Saturday, December 05, 2015

Boats and Floaty Things: Homemade Drift Sock

This is a commercial drift sock with a durable
straps sewn over the cone for added strength.
I'm basically a canoer with occasional lapses into fishing. I've never been a big fisherman. I'm kind of ADHD and don't have a lot of patience. Frankly my sympathies have always lain with the fish. But, anytime your doing stuff in a boat, you may find yourself needing to sit somewhere on the water without drifting into the weeds.  I've used this little trick to park offshore and do nature photography. If you're into murdering like, Bambi and Thumper you could probably make your canoe or boat or raft sit still for you using a home-made drift sock.

This thing we're going to make is a takeoff of an old sailor's trick called a sea anchor. Basically, a sea anchor is a line or chain, attached to a boat at one end and to a big something or other full of water at the other end. You can also use something like this to help keep your nose into the wind or your boat on course in a heavy breeze. A drift anchor is a smaller version of the sea anchor and comes in very handy in high winds or choppy seas. A very small one can be used to help you stay on course at the cost of a little drag. If you've ever tried to paddle in a stiff breeze, keeping the boat on course can be a real challenge. Even a small motorized skiff can struggle to stay on course for home if a wind comes up.

We sailors are nothing, if not innovators. There are several ways to go at making a drift sock. The quickest is to tie a line to a five gallon bucket and throw it overboard, tying the other end to the loop on the stern of your canoe or to a yoke at the end of a rowboat or skiff.  You can use a smaller bucket if you're trying to keep the boat turned into the wind. A larger bucket will help you not to drift. I've even seen a workable drift sock made from an open umbrella tied by the handle to a drag line behind the boat. 

Here are several other ways to create a quick emergency drift sock. You can fill a garbage bag with water and drag it along behind the boat. One interesting solution I've seen involves tying 4 to 6 ropes to the hem of a dress like a parachute. A bit of wire can be used to keep the dress open. Don't sew up the top of the dress (use a dress not a skirt).  The skirt part will balloon out as you start moving and catch a lot of water. As the water hits the waste of the dress, it slows because the hole is smaller.  The narrowing at the top will slow the forward motion by funneling the water together while still allowing it to pass through so that the dress doesn't act like a parachute and kill your motion altogether.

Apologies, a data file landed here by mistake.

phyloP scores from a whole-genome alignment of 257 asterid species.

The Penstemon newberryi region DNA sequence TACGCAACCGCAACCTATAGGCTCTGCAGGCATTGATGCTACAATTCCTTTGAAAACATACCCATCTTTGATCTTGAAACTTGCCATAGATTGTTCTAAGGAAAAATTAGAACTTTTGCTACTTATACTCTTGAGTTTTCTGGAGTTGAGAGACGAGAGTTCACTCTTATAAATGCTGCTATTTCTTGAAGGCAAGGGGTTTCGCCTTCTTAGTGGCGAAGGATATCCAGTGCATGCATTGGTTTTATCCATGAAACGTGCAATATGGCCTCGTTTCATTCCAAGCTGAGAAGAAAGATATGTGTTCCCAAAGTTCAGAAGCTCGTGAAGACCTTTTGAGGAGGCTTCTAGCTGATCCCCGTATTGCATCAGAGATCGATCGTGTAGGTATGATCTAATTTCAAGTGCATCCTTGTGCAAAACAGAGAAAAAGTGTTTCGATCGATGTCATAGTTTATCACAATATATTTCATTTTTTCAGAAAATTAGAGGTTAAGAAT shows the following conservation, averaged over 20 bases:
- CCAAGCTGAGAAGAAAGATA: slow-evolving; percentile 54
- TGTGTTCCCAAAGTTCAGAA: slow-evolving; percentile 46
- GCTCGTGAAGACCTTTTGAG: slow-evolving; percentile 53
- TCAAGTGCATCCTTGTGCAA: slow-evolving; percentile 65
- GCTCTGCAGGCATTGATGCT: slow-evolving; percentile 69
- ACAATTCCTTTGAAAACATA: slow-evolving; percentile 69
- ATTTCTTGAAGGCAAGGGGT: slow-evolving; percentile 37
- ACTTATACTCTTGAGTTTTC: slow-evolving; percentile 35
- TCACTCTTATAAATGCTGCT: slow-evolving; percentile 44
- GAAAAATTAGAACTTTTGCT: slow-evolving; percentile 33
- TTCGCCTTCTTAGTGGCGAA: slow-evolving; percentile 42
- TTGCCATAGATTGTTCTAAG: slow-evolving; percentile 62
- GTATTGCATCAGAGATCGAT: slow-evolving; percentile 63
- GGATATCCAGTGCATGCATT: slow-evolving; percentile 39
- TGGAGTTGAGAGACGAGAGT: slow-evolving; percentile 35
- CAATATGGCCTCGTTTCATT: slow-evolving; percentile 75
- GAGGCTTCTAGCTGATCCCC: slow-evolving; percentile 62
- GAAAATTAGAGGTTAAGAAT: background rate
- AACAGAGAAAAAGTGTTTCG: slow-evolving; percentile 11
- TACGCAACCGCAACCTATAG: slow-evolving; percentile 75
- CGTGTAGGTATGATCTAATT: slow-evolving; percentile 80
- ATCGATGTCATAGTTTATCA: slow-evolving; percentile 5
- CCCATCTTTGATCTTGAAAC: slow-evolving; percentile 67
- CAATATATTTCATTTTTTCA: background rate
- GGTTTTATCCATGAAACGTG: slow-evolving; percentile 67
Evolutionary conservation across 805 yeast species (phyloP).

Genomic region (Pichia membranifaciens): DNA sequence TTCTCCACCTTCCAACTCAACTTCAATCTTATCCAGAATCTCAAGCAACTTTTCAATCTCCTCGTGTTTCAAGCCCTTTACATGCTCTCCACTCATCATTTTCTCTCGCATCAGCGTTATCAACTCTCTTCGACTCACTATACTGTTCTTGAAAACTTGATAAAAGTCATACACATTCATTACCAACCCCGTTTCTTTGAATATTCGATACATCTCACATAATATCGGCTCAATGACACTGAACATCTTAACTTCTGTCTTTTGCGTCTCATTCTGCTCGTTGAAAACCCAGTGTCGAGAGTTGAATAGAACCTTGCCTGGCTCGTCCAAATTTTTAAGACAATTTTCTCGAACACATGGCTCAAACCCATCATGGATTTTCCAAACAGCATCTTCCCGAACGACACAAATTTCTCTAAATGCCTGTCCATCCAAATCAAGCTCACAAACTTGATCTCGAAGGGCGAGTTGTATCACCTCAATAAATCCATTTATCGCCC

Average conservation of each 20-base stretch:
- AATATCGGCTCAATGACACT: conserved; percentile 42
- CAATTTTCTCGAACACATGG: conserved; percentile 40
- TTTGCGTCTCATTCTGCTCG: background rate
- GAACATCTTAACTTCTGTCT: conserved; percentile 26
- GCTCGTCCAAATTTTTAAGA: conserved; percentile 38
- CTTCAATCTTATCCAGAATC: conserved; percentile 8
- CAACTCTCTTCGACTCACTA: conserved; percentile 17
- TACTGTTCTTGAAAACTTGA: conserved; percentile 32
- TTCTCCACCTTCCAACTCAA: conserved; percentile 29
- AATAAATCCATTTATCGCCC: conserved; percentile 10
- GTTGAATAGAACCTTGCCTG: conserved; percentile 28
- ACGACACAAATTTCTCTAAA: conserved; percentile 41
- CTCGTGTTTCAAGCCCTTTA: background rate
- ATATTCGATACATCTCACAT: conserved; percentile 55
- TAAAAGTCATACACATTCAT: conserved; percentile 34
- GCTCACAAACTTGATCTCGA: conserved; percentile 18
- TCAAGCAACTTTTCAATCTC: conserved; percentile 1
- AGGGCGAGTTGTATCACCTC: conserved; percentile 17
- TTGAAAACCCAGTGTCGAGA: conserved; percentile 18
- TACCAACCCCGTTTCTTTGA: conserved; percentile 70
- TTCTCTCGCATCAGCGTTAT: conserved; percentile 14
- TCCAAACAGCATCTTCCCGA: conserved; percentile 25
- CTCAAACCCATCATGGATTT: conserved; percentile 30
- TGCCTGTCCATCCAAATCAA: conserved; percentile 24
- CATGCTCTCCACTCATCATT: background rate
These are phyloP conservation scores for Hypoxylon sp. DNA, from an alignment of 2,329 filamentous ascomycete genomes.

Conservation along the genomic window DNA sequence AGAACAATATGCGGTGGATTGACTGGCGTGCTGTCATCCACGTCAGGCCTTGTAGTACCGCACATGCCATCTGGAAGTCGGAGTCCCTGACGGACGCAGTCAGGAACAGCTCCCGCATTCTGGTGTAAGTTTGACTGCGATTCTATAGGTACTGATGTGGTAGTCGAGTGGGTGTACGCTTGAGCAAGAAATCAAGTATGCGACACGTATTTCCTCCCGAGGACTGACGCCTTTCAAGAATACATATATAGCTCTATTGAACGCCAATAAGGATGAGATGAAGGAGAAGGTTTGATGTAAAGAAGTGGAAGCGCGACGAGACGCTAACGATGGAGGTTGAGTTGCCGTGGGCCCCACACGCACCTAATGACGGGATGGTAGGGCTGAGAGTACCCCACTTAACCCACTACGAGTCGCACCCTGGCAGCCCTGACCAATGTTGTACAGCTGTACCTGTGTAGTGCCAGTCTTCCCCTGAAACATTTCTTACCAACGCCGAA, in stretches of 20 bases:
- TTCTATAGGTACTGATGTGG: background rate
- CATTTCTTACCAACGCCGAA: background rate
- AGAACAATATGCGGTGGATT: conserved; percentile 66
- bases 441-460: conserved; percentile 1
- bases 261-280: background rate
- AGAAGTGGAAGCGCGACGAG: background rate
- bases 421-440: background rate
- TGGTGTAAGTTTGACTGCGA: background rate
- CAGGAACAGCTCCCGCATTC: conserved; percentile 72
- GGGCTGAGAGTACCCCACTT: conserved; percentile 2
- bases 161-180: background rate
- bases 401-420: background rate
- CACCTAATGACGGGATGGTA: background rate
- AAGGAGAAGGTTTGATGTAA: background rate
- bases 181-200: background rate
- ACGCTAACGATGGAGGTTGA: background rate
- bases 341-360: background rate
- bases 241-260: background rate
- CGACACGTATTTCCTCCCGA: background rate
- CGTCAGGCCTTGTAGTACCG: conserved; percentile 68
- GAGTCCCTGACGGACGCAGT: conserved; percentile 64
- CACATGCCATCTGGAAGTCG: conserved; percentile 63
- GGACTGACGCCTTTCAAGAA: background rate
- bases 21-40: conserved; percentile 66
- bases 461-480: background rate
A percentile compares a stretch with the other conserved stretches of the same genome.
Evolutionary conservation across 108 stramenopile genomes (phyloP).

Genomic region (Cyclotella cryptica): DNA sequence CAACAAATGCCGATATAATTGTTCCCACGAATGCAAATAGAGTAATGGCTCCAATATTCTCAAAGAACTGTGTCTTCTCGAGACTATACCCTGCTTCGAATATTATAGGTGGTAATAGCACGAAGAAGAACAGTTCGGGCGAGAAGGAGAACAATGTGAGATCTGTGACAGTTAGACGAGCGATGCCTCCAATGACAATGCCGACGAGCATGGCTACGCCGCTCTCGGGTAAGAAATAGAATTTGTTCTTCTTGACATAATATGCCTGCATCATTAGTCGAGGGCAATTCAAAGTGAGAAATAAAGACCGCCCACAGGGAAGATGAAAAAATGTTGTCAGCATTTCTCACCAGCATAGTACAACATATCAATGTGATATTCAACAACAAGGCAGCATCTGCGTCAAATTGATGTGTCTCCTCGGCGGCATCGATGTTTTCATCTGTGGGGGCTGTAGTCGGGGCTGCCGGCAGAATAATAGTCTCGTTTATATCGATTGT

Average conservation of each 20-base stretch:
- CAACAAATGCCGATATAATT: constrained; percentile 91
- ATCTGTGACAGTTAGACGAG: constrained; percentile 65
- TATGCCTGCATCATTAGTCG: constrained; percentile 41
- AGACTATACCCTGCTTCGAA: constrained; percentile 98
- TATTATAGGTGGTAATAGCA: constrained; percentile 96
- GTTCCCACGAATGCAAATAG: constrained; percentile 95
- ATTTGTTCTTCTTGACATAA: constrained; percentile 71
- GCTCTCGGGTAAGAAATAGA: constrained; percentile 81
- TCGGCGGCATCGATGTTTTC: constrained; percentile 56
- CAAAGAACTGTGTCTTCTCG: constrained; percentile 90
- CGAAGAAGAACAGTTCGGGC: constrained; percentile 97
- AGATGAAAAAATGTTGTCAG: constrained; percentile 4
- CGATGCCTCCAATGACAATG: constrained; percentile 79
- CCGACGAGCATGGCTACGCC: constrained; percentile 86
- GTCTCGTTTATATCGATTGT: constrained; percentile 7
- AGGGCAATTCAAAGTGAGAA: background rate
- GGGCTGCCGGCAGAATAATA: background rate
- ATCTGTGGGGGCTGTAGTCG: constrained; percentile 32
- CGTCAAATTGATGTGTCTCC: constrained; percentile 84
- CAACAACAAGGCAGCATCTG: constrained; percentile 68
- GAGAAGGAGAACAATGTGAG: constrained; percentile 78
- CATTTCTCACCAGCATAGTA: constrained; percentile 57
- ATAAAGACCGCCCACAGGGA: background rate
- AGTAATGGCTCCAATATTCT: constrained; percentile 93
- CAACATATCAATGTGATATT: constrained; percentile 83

You can buy a commercial drift sock for $20 to $100 depending on the size of your boat and the amount of freeboard it exposes to the wind. If you have a low profile canoe, you can get away with a smaller drift sock. An Indian-style canoe with high gunwales is a lot more lively in a stiff breeze. A drift sock is simple a cone shaped something or other that is held open at one end and narrow or closed at the opposite.  Commercial ones are made of durable rip-stop nylon or canvas. You can make one yourself by taking a piece of nylon, canvas or polyester and stitching it into a cone shape. At the wide end, hem a wire loop into the edge of the cone. Add 4 grommets evenly spaced around the large end just below the hem. Most craft stores have two or three foot wire hoops that work nicely in this application.

To attach it to the boat, create a simple harness. Tie four ropes or some parachute cord to the 4 grommets at the large end and tie them to a steel loop or carabiner about 4 to 6 feet from the cone.  Then clip the carabiner to a line that you attach to the stern of the boat and drag behind it. If you're lucky, the stern of your boat has a cleat or loop you can attach the drift sock to and you won't have to jerry-rig it. It's not hard to do in any case.

To set up your sock to prevent your boat from drifting, throw the drift sock downwind of the boat and let it fill up. It won't stop you from drifting entirely, but it drag will definitely slow you down in a stiff breeze.

© 2015 by Tom King